Crossroads - Investigating the unexplored side of multilingualism
The Crossroads project, led by Professor Friederike Lüpke, is a five year project which investigates multilingualism and language contact between three languages spoken at the “crossroads” – a group of neighbouring villages in the Casamance area of Senegal, West Africa. The languages are Baïnounk Gubëeher, Joola Kujireray and Joola Banjal. Researchers are utilising a fourth language, Baïnounk Gujaher, as a control language. The results of the project will reveal through a social network study in which areas the languages influence each other least and most in structure, lexicon and speech-accompanying gesture.
Professor Lüpke is the principal investigator on the project and leads a large international and interdisciplinary team of researchers and support staff. The team consists of three post-doctoral fellows based at SOAS: Dr Alexander Cobbinah, Dr Abbie Hantgan, and Dr Rachel Watson. A total of six PhD students work on topics related to multilingualism: Samantha Goodchild, Chelsea Krajcik, and Miriam Weidl based at SOAS, while Marguerite Dieme, Tricia Manga, and Cheikh Sadibou Sambou are based at the Université Cheikh Anta Diop in Dakar, Senegal. Overseeing the project in Senegal as project coordinator is Dr Alain-Christian Bassène, who is also Head of Department of Linguistics at the Univeristé Cheikh Anta Diop, Dakar. Anne-Laure Vieille is the overall project coordinator, based in the UK at SOAS.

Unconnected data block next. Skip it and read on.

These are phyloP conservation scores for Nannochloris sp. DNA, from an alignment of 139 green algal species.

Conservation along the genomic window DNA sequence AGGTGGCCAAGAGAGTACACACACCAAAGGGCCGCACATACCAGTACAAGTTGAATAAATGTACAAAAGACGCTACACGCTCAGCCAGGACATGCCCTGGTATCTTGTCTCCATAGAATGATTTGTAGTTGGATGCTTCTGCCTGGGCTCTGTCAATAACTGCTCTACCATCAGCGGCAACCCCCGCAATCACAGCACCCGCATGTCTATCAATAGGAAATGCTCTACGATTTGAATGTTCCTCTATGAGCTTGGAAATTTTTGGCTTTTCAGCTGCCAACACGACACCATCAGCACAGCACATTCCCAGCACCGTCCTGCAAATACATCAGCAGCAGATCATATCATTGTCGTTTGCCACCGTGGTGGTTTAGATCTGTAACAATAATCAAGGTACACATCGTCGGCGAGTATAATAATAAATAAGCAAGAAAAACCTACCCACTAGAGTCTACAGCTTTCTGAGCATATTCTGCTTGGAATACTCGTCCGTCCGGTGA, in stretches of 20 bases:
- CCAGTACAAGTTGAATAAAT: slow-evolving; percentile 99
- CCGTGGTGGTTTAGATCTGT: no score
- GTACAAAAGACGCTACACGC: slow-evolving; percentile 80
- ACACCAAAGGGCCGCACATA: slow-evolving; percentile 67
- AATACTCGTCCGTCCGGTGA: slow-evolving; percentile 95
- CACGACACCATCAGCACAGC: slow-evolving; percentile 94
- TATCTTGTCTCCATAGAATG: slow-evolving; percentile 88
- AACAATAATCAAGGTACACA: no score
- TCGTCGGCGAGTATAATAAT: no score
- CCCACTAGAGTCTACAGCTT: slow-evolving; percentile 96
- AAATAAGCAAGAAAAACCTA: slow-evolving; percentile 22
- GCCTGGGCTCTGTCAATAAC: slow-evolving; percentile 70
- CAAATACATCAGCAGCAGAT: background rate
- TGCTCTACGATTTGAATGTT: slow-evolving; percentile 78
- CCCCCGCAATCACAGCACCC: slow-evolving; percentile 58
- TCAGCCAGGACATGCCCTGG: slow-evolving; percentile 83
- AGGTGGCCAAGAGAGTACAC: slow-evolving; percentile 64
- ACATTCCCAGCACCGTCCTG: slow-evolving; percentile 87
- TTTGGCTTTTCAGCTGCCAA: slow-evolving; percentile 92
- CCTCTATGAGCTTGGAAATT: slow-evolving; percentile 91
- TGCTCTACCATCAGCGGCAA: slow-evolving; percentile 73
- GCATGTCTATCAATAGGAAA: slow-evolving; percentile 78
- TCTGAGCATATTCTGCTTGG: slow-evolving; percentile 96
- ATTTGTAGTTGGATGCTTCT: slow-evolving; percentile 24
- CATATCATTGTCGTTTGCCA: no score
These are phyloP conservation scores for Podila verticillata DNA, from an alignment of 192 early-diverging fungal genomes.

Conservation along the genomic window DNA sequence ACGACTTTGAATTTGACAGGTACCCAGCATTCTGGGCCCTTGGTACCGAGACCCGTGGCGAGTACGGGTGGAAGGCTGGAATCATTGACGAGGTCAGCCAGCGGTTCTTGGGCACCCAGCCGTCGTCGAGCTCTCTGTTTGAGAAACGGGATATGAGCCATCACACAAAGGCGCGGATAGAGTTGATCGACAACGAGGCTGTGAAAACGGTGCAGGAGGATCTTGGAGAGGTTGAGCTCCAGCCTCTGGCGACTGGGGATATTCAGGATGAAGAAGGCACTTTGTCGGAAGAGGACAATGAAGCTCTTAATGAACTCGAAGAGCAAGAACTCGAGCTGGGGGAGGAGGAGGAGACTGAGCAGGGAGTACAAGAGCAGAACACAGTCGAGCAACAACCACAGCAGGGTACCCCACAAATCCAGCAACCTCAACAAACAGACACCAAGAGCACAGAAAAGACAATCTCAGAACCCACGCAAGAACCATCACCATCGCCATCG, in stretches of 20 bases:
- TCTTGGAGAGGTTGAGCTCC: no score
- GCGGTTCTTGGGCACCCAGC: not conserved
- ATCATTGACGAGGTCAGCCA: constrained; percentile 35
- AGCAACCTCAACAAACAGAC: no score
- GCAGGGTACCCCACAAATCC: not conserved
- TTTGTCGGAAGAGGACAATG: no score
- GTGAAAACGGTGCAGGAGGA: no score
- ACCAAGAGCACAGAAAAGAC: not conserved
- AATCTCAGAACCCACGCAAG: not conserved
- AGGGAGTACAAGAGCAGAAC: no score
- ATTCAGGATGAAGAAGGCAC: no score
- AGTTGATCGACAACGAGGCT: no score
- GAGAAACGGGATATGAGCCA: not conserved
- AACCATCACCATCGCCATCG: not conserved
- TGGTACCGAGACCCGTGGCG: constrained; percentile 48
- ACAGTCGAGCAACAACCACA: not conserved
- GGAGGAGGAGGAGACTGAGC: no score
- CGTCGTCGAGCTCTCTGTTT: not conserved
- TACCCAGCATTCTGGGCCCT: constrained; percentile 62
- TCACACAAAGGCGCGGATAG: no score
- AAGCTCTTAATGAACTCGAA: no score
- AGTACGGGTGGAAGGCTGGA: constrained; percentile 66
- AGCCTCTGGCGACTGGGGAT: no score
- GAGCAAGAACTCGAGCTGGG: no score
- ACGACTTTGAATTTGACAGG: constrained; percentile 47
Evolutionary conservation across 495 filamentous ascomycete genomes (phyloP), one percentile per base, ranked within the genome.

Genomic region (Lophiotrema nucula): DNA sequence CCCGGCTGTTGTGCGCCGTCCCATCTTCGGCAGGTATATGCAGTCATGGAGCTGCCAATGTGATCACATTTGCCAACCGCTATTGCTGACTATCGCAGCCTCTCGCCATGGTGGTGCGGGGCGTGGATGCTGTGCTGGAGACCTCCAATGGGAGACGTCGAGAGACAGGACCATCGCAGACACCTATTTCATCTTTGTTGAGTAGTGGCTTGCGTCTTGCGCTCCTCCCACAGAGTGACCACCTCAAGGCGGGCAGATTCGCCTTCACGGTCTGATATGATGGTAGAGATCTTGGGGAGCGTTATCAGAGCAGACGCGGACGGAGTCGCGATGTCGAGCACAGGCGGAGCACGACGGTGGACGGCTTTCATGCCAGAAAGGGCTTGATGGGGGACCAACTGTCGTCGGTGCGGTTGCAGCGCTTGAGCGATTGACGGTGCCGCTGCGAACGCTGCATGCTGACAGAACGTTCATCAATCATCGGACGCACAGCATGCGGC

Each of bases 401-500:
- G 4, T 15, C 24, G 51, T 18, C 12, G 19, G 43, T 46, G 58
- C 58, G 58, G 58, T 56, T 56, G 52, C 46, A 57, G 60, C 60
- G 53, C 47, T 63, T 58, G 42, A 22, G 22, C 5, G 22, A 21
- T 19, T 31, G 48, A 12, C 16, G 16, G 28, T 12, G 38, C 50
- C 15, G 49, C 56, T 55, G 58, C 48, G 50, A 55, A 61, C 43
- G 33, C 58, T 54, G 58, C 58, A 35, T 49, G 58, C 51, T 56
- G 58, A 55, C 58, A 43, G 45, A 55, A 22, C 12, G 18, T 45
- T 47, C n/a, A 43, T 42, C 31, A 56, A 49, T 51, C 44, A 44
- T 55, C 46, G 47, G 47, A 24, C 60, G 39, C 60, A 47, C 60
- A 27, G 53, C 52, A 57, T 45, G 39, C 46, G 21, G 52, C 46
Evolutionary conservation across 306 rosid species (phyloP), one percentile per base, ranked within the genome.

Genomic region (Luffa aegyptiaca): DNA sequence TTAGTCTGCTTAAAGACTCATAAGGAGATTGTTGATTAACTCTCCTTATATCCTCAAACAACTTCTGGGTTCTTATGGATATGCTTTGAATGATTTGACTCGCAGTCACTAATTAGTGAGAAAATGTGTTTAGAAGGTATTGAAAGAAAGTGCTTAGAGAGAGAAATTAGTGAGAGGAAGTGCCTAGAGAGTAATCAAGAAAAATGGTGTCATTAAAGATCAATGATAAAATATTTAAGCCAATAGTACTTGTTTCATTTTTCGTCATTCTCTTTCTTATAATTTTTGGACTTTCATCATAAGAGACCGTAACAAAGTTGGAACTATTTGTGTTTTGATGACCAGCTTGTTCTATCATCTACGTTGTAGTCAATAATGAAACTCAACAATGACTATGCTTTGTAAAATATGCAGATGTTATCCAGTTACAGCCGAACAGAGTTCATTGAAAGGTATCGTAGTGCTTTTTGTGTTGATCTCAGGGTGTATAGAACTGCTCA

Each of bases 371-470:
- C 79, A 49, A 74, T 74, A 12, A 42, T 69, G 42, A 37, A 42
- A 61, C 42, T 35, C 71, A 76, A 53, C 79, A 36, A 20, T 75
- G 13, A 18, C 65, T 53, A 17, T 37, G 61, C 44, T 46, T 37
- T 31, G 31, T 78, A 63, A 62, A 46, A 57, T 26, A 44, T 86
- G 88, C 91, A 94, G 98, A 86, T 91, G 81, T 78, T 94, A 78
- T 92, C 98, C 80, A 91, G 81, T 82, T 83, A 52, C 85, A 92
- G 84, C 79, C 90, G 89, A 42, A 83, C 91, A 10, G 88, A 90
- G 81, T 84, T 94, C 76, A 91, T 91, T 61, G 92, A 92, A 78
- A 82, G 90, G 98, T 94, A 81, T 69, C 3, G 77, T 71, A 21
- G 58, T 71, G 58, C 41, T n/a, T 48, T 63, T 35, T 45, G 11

The project is supported by a Leverhulme Trust funding grant totalling nearly £1million. The Leverhulme Research Leadership Awards enables university researchers to investigate an innovative research question in order to establish themselves as research leaders in their field.